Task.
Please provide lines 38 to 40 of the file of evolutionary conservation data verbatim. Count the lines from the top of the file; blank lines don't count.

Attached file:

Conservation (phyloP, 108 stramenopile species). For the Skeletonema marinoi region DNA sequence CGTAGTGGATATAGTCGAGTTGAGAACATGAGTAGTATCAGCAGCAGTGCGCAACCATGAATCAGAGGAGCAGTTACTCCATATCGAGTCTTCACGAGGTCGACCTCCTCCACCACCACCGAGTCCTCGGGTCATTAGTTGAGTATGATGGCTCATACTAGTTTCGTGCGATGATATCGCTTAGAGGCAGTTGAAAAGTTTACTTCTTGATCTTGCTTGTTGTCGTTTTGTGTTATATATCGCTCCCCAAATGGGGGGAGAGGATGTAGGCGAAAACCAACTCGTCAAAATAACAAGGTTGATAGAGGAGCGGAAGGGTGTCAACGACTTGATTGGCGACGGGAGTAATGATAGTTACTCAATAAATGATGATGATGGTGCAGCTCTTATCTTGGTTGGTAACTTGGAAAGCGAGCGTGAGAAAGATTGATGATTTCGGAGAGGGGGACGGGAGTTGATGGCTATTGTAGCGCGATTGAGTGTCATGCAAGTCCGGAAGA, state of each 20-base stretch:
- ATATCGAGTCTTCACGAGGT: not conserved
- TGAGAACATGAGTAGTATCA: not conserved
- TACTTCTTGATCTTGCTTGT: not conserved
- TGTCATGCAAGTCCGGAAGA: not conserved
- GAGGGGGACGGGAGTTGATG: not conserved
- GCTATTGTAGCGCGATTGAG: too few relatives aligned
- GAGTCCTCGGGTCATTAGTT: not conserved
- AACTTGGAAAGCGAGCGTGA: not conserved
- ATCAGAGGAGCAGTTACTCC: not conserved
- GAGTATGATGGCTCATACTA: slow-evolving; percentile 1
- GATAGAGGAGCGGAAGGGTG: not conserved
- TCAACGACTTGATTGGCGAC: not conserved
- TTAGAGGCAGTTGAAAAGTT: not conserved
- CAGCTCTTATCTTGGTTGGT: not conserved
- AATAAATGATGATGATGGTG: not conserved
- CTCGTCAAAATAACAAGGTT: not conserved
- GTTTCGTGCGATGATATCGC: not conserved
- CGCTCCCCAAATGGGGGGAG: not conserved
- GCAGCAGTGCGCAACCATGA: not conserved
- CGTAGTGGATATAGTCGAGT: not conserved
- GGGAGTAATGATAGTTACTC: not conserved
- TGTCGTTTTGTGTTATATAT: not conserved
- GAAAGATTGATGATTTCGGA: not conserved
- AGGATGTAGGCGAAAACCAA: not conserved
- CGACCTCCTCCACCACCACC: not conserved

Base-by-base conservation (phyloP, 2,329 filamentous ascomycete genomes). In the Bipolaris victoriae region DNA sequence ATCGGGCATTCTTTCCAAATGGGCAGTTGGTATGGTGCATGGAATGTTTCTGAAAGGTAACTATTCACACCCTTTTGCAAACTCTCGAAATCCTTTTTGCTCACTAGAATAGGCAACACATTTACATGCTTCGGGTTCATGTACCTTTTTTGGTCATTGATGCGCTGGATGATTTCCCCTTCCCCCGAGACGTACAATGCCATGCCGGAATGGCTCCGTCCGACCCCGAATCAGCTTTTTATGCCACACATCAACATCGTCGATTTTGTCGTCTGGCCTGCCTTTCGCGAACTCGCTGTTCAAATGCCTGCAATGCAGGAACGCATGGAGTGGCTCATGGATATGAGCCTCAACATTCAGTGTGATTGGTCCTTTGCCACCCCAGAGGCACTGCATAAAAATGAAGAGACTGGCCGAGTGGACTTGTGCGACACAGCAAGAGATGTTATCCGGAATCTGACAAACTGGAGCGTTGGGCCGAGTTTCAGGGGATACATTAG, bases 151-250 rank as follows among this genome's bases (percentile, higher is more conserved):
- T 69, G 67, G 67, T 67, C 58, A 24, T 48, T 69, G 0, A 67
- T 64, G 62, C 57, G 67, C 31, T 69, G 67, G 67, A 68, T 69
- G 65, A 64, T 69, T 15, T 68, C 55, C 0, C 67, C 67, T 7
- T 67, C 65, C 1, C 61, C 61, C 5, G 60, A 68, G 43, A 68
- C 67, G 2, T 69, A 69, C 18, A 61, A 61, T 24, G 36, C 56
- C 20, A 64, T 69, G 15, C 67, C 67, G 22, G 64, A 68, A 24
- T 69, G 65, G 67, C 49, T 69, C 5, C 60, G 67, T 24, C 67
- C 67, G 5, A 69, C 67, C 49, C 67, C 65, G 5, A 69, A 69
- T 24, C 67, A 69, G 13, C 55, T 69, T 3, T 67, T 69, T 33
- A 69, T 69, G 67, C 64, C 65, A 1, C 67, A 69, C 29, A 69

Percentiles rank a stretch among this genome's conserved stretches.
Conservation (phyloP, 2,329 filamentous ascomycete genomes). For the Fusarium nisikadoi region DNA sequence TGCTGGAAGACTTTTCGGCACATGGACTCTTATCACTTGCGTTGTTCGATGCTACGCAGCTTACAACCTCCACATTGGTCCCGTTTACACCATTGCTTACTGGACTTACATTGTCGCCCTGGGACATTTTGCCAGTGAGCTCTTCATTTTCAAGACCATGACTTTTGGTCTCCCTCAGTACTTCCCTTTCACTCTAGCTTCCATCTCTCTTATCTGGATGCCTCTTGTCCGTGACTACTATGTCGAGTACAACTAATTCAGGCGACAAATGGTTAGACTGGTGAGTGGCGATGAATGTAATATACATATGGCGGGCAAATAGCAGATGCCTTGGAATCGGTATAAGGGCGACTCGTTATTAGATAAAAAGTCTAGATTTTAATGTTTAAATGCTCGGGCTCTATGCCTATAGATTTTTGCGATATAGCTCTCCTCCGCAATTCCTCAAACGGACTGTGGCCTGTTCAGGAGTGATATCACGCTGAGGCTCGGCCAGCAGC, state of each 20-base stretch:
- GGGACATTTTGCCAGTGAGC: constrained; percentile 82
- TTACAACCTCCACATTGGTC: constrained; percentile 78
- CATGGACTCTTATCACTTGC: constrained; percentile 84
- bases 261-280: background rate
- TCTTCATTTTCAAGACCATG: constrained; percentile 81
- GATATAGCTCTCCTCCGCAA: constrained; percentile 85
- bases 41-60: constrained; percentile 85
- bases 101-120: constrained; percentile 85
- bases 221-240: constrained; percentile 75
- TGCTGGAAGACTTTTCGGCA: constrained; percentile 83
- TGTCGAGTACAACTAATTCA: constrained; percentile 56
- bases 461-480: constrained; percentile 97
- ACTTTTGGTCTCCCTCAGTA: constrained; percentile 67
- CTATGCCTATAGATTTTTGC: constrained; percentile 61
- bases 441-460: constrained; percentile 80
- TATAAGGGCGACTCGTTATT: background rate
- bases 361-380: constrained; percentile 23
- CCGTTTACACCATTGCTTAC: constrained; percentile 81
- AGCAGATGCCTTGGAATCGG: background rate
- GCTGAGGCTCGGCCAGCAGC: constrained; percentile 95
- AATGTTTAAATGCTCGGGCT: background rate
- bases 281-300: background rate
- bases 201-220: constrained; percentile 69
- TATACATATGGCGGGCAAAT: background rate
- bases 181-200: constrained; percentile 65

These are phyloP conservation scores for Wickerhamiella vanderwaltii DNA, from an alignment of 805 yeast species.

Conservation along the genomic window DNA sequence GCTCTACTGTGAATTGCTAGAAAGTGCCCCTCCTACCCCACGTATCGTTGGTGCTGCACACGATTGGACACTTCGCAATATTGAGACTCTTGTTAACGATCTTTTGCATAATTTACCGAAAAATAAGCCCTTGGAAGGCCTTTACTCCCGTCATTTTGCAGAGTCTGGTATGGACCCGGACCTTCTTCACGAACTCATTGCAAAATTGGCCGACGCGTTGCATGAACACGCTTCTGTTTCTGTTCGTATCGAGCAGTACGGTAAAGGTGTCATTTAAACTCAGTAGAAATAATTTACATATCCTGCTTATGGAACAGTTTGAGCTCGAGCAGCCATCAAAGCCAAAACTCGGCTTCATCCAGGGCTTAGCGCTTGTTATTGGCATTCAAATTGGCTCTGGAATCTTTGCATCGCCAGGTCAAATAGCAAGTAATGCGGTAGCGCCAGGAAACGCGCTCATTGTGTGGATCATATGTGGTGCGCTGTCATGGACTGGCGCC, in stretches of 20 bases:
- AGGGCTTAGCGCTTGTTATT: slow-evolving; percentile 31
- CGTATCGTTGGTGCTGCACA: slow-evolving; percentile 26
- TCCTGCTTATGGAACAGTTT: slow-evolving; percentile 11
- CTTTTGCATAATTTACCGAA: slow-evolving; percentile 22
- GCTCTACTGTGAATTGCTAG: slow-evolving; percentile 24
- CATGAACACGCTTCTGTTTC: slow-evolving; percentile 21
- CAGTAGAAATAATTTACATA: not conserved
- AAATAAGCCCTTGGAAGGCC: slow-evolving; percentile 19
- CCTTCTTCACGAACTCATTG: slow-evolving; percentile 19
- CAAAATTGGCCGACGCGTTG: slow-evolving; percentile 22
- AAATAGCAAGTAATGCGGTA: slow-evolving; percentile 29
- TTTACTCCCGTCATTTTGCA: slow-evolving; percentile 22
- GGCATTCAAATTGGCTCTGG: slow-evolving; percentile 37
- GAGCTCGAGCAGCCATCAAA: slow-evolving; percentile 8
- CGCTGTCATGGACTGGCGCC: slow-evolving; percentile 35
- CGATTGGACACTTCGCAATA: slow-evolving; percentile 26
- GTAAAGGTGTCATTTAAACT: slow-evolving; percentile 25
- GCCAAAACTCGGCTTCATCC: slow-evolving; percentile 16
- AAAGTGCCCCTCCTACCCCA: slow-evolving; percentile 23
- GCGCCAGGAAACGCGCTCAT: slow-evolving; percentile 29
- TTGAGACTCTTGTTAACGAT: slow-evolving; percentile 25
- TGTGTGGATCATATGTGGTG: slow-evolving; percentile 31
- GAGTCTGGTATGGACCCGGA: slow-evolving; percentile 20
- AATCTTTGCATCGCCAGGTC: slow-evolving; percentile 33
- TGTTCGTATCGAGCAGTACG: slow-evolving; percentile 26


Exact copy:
Percentiles rank a stretch among this genome's conserved stretches.
Conservation (phyloP, 2,329 filamentous ascomycete genomes). For the Fusarium nisikadoi region DNA sequence TGCTGGAAGACTTTTCGGCACATGGACTCTTATCACTTGCGTTGTTCGATGCTACGCAGCTTACAACCTCCACATTGGTCCCGTTTACACCATTGCTTACTGGACTTACATTGTCGCCCTGGGACATTTTGCCAGTGAGCTCTTCATTTTCAAGACCATGACTTTTGGTCTCCCTCAGTACTTCCCTTTCACTCTAGCTTCCATCTCTCTTATCTGGATGCCTCTTGTCCGTGACTACTATGTCGAGTACAACTAATTCAGGCGACAAATGGTTAGACTGGTGAGTGGCGATGAATGTAATATACATATGGCGGGCAAATAGCAGATGCCTTGGAATCGGTATAAGGGCGACTCGTTATTAGATAAAAAGTCTAGATTTTAATGTTTAAATGCTCGGGCTCTATGCCTATAGATTTTTGCGATATAGCTCTCCTCCGCAATTCCTCAAACGGACTGTGGCCTGTTCAGGAGTGATATCACGCTGAGGCTCGGCCAGCAGC, state of each 20-base stretch:
- GGGACATTTTGCCAGTGAGC: constrained; percentile 82